Watering your lawn often can turn out to be too much of a good thing. If your lawn is made of warm-season grass, such as zoysia or Bermuda, you’ll need between a half-inch to three-quarter inches of water every few weeks. Cool season grasses, such as Kentucky bluegrass and perennial ryegrass, need to be watered every five days or so. Excess water can interfere with the way your grass grows and makes it easier for diseases and pests to ruin the lawn.
Thatch, which is made of decomposed plant materials, stolons and roots, forms on the soil’s surface. Watering too much prevents the necessary organisms from breaking the thatch down. This leads to shallow root development and causes the thatch to accumulate even more. If the thatch on your lawn is more than three-quarter inches thick, the roots will be deprived of oxygen, and your lawn will become a breeding ground for pests and fungus. Spacing out your watering times keeps the thatch from becoming too thick and allows the roots to grow deep. Remove thick thatch with a rotary mower attachment or power rake in the early part of spring.
If you overwater your lawn, the grass will remain wet for a longer period of time, and this will lead to fungal growth. This can cause mushrooms to grow. If you notice your grass is getting a reddish-orange tint to it, this is a sign that rust fungus is growing on it. At a temperature of about 90 degrees Fahrenheit, anthracnose can infect wet grass and cause brown patches to appear in various spots on your lawn. You may also notice that spiked structures will start to form on the blades if the lawn is getting too much water. However, by reducing the amount of water you put on the grass, you can remedy these symptoms, and, in most cases, you won’t have to apply fungicides to the lawn.
There are some weeds, such as yellow nutsedge and smooth crabgrass, that thrive in areas that receive too much water. The moisture can sometimes overwhelm the grass and make it hard for the lawn to grow healthily. Crabgrass can get up to 6 inches tall and will create light green clumps on the top of the soil. Yellow nutsedge is also light green and has pointed leaves that can grow to about 3 feet high. It is spread by stems that are underground. To avoid dense grass growth, it’s best to pull the weeds and spread out your watering times. The soil should also be moistened only up to 8 inches deep.
Pests and Insects
If your lawn is waterlogged, you’ll likely see heavy thatch, which means that insects will be able to hide in your lawn, thus shielding them from insecticides. You won’t be able to get rid of them, even when treating your lawn. Cutworms and armyworms thrive in thatch, and these creatures create irregular patches in your grass by chewing on the base of the blades.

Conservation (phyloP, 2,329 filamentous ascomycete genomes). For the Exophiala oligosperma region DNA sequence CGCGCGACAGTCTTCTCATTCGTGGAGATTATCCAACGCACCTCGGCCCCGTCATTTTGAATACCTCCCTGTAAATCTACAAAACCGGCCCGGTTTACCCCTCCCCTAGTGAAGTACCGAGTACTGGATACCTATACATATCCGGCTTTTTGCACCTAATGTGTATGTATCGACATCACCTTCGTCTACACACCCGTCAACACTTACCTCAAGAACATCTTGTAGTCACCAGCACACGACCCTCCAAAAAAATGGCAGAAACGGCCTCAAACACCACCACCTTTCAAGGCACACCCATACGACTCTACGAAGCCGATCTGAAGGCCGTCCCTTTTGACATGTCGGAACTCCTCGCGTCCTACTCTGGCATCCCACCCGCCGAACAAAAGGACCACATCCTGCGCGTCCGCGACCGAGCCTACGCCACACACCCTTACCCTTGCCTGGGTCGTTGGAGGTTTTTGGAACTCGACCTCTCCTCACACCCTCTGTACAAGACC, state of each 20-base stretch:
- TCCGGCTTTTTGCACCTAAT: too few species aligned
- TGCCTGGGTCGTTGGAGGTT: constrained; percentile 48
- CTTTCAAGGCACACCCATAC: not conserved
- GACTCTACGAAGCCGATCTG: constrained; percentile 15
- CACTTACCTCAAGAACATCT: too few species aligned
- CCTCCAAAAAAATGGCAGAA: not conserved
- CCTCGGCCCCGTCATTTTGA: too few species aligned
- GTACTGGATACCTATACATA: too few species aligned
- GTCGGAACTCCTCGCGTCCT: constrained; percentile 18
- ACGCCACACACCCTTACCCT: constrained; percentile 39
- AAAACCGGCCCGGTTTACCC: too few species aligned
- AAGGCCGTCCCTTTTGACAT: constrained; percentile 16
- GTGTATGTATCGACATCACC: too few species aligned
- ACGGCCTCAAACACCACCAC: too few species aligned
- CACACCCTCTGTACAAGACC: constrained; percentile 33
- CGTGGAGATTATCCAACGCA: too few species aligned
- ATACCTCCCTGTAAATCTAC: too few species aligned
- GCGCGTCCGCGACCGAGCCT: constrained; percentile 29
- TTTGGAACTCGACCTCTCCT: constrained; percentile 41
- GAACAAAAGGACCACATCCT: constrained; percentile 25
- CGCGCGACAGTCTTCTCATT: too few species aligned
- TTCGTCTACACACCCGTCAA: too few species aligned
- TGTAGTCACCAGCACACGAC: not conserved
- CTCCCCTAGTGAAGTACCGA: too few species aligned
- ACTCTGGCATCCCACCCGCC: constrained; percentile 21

The Effects of Overwatering
If you water your lawn every day, or every other day, the grass is getting far too much water. The roots will drown because the plant won’t know what to do with the excess water. Daily watering means the pores of the grass will be filled with water instead of oxygen, and this may cause the lawn to wither. Grass needs oxygen to grow and maintain its color.
Watering too much can also make the roots shallow, which will also deprive your grass of oxygen. Even though you can’t see the roots, they are an important part of the lawn. They need to be deep in the soil to make the lawn look its best. You’ll also need to apply new fertilizer since you’ve likely washed it away. One application is enough, and this should be applied as soon as you see your grass changing color.
Don’t make the mistake of setting the sprinkler system one time in the spring and thinking this will keep the lawn beautiful. Instead, consider the dryness of the soil. The soil’s moisture level is determined by air temperature, as well as humidity and wind speed. Soil moisture also depends on the type of soil and the condition of the grass. You should also consider the amount of rainfall that you receive to make sure you’re not giving the lawn too much water.
When you do water the lawn, make sure that it is thorough. Only water the lawn just enough so the soil encounters water. For instance, if the soil is only dry 3 inches down, water the grass long enough for the water to reach 3 inches deep. You can use a garden trowel and a ruler to dig into the soil and make sure you’re not overwatering.
Looking for Signs
When you walk on your lawn, you can see signs that your grass needs to be watered. If your grass needs water, it will have a bluish tint to it and the leaves will be noticeably narrow. If your grass is too dry, your footprints will remain in the grass for a significant period. If you see these symptoms, be sure to water the grass as soon as possible.
Remember that watering every day isn’t ideal. Schedule a time to water your lawn based on the type of grass you have and the condition of the soil. If your lawn is divided into zones, check each zone separately and water the zone that needs it first. If it rains in your area and you have to stop watering, begin again with the first zone that needed water once the soil has dried.
Being a little more particular about how you water your lawn may seem like a task at first, but once you get used the schedule, it will become easier. Remember, the grass won’t die if you feel you aren’t giving it enough water, but you could damage your lawn severely by adding too much.